What’s so bad about a tie?

I meant to post something about the epic 9-OT game last weekend between Penn State and Illinois, but forgot, which probably gives you a good indication that the new overtime format isn’t exactly a burning issue in my mind.  That being said, I kind of found it silly.

I understand that college football, to its credit, is trying to avoid any further 2018 Texas A&M-LSU game situations, but there’s got to be some approach that doesn’t feel so contrived, Steve Shaw’s back patting ($$) notwithstanding.

“The rule is a player safety rule,” Steve Shaw, the NCAA’s national coordinator of officials, told The Athletic on Monday. “We started on this journey a few years back, with that Texas A&M-LSU game that went seven overtimes and had almost 260 plays. It was a lot of plays. Way too long. The injury rate began to creep up in that game; it was observable.

“Even though I know you are going to hear both positives and negatives … it accomplished what we wanted it to by limiting plays. You can’t just say (you’re) for student-athlete health and safety, and, ‘Well, there’s only a few of them, so put them through the gauntlet,’ right? That’s not the right answer, even if it’s a low percentage of games.”

If the goal is to limit plays, why not cap the number of overtimes at, say, two?  Are ties such anathema?  Shaw says we think so.

“I would never be opposed to a tie. But our society is not dictated in that way, and too many conferences (need results for divisional races). Everybody wants the game to have a winner, and if you’re looking out for the student-athletes, this is the best way to do it.”

Agree or disagree?


Filed under College Football

70 responses to “What’s so bad about a tie?

  1. Hogbody Spradlin

    We got along okay with ties for how many years, decades, centuries?

    Liked by 18 people

  2. Just back the starting point of OT to the 40, and you solve the problem. Make teams have to get at least 1 first down for a realistic field goal.

    The problem wasn’t the format, it’s that starting it at the 25 is too close.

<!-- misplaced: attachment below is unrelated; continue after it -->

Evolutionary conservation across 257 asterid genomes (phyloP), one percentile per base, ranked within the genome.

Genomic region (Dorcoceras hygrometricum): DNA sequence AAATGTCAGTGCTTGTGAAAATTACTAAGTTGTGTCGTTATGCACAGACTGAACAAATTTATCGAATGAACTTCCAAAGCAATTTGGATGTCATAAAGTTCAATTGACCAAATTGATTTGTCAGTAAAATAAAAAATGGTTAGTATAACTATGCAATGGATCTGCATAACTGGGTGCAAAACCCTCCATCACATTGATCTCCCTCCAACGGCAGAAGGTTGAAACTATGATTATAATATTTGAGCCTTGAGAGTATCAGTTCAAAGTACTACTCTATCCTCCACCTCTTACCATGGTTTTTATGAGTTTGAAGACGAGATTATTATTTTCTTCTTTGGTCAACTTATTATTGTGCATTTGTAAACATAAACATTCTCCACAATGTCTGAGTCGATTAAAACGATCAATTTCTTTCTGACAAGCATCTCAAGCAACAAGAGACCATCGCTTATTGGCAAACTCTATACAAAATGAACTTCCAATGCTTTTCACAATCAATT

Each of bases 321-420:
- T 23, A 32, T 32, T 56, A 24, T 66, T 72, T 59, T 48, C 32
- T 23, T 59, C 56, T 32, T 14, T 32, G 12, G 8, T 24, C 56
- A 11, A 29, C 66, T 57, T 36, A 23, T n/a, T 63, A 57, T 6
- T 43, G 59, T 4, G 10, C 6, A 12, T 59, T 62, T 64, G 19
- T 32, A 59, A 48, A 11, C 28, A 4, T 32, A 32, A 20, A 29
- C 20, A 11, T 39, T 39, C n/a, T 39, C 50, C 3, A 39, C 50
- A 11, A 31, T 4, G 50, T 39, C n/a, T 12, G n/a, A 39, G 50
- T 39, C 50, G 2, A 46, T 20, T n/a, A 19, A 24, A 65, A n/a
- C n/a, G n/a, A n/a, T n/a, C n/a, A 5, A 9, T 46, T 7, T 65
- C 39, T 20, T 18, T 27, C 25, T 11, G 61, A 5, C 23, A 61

Liked by 10 people

  3. Remember the Quincy

    I hate ties personally, but I wonder why the starting yard line was always the 25? If I just spike the ball three times, I have a 42 yard field goal try, which is certainly doable for most teams. I felt like starting each team at the 50 would be a better way to do it, and it would likely limit the number of overtime periods because each team isn’t guaranteed a shot at scoring if they can’t move the ball.

    Liked by 2 people

    • gastr1

      That wouldn’t solve the problem because you’d be increasing the chance that neither team scores. You un-tie the game by putting them in position to score but also giving the defense a chance. Just make them go for two after a TD while in OT.


    • Hogbody Spradlin

      See Richt, Mark, vs. Michigan State, 2012. Oy!

      Liked by 1 person

  4. stoopnagle

    Have you seen society these days? We shouldn’t be listening to it.

    Liked by 18 people

  5. Shewdawg

    Hey, Boon, come over and check this out.

    Liked by 2 people

  6. The most exciting play in a game in the pre-overtime era is the 2-point conversion when the coach decided to go for the win. No one told Tom Osborne he was an idiot for attempting the 2-point conversion against Miami in the Orange Bowl when a tie may have given him a share of a national title. I thought Pittman made the wrong call to go for 2 at the end of the Ole Miss-Arky game (they may have still lost in OT, but get the game there).

    I hate the overtime rule, period, because it isn’t football. Field position and special teams don’t play a role (other than the field goal kicker). Play one OT period (shorten it to 10 minutes with no TV timeouts), and let each team get the ball once (I hate the NFL rule with score a TD on the first possession, game over). After that, it’s sudden death. If the 10 minute period runs out, the game ends in a tie. If you’re really interested in player safety, play a 7:30 period to shorten the OT.

    This 2-point play rule may have an indirect effect on player safety, but it’s really done for the TV people to be able to move on to the next game in the broadcast window.

    Liked by 4 people

    • It also seems they didn’t contemplate having to switch ends of the stadium like they do.

      Liked by 1 person

    • bucketheridge

      You hit the nail on the head re: TV time as the driving force, eethomaswfnc. To build on your point about the two point conversion being unrepresentative of football as a whole, I’d add that is especially true in the age of spread offenses. There are very few offenses in college football these days that are able to operate in a phone booth.


    • Totally agree with your point that the current OT format takes special teams and field position completely out of the equation. And the most recent rule change reduced the outcome of the game to a single play, i.e., whether the teams can punch it in from the 3. With college teams converting the 2-pointer at a rate of about 50% overall, you literally might as well flip a coin once you’re past the second OT.